By Michael Goldstein
By Dennis Romero
By Sarah Fenske
By Matthew Mullins
By Patrick Range McDonald
By LA Weekly
By Dennis Romero
By Simone Wilson
“I understand,” Judge Larry Paul Fidler announced at around 2 p.m. Monday in his downtown courtroom, “how emotions can run high at a time like this, but I do not tolerate outbursts from anyone — the verdict will be respected.”
Earlier in the day, spectators, members of the media, bloggers and D.A. staffers watched the proceedings in Department 106 of Los Angeles’ Superior Court with the knowledge that Phil Spector’s second murder trial could very well end again in a hung jury. Even with the new option to convict Spector of a lesser, involuntary-manslaughter charge — a choice not given to the first jury — there was always the chance that Spector would beat the D.A. again.
But it wasn’t to be.
The first trial’s 2007 conclusion was a 10-2 deadlock in favor of the music producer’s conviction for second-degree murder. Now there was a verdict: a unanimous guilty vote in the death of Lana Clarkson, whom the Wall of Sound creator had been accused of shooting in the mouth in the early-morning hours of February 3, 2003.
In both trials, Spector’s attorneys put forward the theory that Clarkson, a 40-year-old sometime actress, had committed suicide on the fly after having a few drinks with Spector at his Alhambra mansion, the Pyrenees Castle. Prosecutors, of course, imagined her death had occurred under quite different circumstances, following Spector’s impromptu pickup of Clarkson after she ended her night-shift job hostessing at House of Blues on the Sunset Strip. In both trials, Deputy District Attorney Alan Jackson claimed that Spector’s almost-folkloric history of menacing women with firearms fit the February 3, 2003, scenario in Alhambra to a T.
This jury agreed and found Spector guilty of second-degree murder, throwing in the enhancement of using a firearm in the commission of a crime. His young wife, Rachelle, broke into sobs upon hearing the verdict. It was difficult to see, from almost any angle in court, how Spector took the news, but he did seem to shrink slightly at the defense table. Before entertaining a sentencing date, Judge Fidler, continuing to be all business, quickly had the jurors polled on the verdict. Jackson immediately asked that Spector be remanded in custody, while Spector’s attorney, Doron Weinberg, requested that Spector be allowed to remain free on bond. Weinberg’s voice was uncustomarily soft during this exchange, as though he were trying to regain his wind after hearing the sentence. Spector, he told the court, was no flight risk and, besides, Weinberg would be filing a motion to have the verdict set aside.
Fidler was not persuaded and ordered that Spector be taken immediately to county jail. As the bailiffs hustled him out toward the courtroom’s side door used by inmates, the full impact of what was happening seemed to suddenly dawn on Spector, who shuffled forth in a daze. And then he was gone, like Don Giovanni pulled into the underworld by the Commendatore’s ghost.
At a media conference held about a half-hour later, Jackson explained that the 69-year-old Spector faces a mandatory life sentence, which, with the gun enhancement, would mean a minimum of 18 years in prison.
When asked if he thought the gender makeup of the second trial’s panel, which split evenly among men and women, boded better for a conviction, Jackson said: “I never try to rub that crystal ball.”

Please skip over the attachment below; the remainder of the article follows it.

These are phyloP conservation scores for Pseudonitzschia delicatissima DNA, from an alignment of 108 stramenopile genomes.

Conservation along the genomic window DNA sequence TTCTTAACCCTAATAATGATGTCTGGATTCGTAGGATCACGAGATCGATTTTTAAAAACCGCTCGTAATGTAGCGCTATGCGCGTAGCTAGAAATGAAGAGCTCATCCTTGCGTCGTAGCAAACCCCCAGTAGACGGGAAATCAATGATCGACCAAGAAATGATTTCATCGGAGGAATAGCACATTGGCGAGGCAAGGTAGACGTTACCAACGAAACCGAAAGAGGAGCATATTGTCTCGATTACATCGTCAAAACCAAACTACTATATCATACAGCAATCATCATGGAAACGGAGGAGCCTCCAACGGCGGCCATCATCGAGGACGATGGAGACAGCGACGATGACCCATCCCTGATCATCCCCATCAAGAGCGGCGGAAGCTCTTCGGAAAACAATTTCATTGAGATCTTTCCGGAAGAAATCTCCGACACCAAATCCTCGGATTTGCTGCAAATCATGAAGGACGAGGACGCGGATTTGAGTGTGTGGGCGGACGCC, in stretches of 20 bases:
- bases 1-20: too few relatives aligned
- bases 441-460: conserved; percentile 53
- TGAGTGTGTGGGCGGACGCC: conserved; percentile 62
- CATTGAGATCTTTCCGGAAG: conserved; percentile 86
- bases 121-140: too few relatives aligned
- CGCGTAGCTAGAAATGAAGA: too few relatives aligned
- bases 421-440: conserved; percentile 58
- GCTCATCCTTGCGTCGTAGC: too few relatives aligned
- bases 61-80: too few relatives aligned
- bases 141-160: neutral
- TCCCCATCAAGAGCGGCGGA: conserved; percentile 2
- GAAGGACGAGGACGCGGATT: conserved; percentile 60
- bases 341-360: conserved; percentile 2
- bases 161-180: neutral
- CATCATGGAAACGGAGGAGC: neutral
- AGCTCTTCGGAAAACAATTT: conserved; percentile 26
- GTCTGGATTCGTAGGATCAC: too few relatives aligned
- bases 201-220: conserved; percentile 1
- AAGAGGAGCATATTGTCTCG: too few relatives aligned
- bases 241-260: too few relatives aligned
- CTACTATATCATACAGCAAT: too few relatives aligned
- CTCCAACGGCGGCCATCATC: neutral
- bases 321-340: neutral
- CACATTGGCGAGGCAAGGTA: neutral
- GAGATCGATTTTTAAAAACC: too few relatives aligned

Still, the three jurors and three alternates who showed up at the conference were all women.
Their spokeswoman was Juror No. 1, the panel’s forewoman. She answered most questions with the same reply — that everyone had entered the deliberations with a neutral, open mind and had carefully considered all the evidence and testimony before making their collective decision. Juror No. 1 said that no one found Spector’s demeanor during the trial to be a distraction, and even praised his San Francisco attorney. It was then that she became emotional and wept.
“This entire jury took this so seriously,” Juror No. 1 said, “and could not have been more painful in our decision.” Then, turning to Spector’s attorney: “It had nothing to do with Mr. Weinberg’s ability — you were awesome.”
After the jurors left, Weinberg, having regained his fire, was declaring his confidence that he could have the conviction overturned on the basis of what he considered Judge Fidler’s incorrect rulings on evidentiary procedures — specifically, the inclusion of the testimony of five women who had previously been held against their will by an armed Spector. Still, Weinberg conceded, it was unlikely that Spector would be released on bond during his lengthy appeal process.
Finally, the press, lawyers and bailiffs left the courtroom. The Clarkson family would now proceed with their civil suit against Spector. Clarkson’s mother, Donna, and her sister, Fawn, appeared pleased with the verdict, though they did not speak formally to the press. During two trials, Clarkson had been held up by Spector’s lawyers as a suicide waiting to happen — a binge drinker and drug abuser whose career had been crippled by physical pain and psychological trauma. Prosecutors had countered with a portrait of a vivacious, optimistic talent cut down just as she was finding herself. At the end of this day, though, Lana Clarkson remains a tragic mystery to those who followed her story in court.
As Juror No. 1 put it, in a statement that might well have been the day’s most revealing, “I can’t say that I know her.”
None of us really can.
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